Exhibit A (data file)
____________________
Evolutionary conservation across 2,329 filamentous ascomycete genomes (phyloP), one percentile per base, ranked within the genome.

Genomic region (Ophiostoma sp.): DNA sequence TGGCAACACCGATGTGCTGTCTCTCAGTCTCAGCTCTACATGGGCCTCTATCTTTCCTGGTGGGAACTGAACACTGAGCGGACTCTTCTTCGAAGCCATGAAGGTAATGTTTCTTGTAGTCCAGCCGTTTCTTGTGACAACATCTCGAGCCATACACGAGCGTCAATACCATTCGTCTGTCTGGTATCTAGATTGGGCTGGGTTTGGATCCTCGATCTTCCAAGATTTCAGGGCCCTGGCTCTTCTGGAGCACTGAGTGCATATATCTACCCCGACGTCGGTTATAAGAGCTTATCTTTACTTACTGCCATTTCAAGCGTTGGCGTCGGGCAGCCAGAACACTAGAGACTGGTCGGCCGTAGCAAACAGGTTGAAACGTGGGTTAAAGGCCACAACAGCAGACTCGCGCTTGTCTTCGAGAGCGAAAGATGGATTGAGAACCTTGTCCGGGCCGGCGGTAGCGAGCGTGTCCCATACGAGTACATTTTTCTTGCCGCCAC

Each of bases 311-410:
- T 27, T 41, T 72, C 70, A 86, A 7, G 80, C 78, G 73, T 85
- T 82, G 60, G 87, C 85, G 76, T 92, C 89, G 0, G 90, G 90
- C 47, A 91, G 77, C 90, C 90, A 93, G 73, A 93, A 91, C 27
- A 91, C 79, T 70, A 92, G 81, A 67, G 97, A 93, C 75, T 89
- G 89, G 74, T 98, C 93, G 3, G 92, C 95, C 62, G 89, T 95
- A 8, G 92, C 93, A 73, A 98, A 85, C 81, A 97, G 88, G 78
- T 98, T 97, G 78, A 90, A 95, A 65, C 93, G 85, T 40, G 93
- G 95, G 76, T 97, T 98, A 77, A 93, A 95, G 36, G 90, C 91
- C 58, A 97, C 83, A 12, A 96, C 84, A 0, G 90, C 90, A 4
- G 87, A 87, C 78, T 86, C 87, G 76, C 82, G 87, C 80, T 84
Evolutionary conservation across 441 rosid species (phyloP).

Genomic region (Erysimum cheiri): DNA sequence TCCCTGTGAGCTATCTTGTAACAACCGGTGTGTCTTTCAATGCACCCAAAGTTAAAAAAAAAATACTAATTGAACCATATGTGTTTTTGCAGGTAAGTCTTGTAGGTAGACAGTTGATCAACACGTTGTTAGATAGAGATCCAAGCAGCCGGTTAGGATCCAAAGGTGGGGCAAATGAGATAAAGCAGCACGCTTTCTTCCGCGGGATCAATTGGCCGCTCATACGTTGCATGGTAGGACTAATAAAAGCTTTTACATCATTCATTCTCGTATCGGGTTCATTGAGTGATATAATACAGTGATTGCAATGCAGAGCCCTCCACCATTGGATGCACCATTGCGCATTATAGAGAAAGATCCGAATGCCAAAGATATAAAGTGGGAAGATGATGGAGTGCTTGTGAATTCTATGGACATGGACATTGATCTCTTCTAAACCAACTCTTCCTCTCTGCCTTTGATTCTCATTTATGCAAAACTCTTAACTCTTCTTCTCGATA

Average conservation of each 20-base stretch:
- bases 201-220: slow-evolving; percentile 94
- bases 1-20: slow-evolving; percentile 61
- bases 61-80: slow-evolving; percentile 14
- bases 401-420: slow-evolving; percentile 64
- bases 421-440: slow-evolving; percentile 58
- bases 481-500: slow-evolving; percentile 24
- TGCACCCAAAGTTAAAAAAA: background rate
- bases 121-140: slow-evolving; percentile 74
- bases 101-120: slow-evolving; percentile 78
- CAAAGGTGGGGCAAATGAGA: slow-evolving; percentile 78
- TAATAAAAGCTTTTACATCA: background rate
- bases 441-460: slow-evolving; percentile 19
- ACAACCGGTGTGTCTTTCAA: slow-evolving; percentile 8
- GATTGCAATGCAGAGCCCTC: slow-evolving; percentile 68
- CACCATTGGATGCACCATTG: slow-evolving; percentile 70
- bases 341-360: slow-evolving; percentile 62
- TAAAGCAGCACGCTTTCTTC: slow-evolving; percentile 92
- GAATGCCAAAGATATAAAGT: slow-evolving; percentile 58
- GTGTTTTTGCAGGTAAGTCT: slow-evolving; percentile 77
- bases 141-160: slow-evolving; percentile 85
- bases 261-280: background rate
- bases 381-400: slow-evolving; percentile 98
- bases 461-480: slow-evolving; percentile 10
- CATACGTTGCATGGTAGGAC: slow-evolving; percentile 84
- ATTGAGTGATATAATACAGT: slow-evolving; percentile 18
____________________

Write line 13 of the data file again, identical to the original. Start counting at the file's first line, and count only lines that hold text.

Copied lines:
- G 87, A 87, C 78, T 86, C 87, G 76, C 82, G 87, C 80, T 84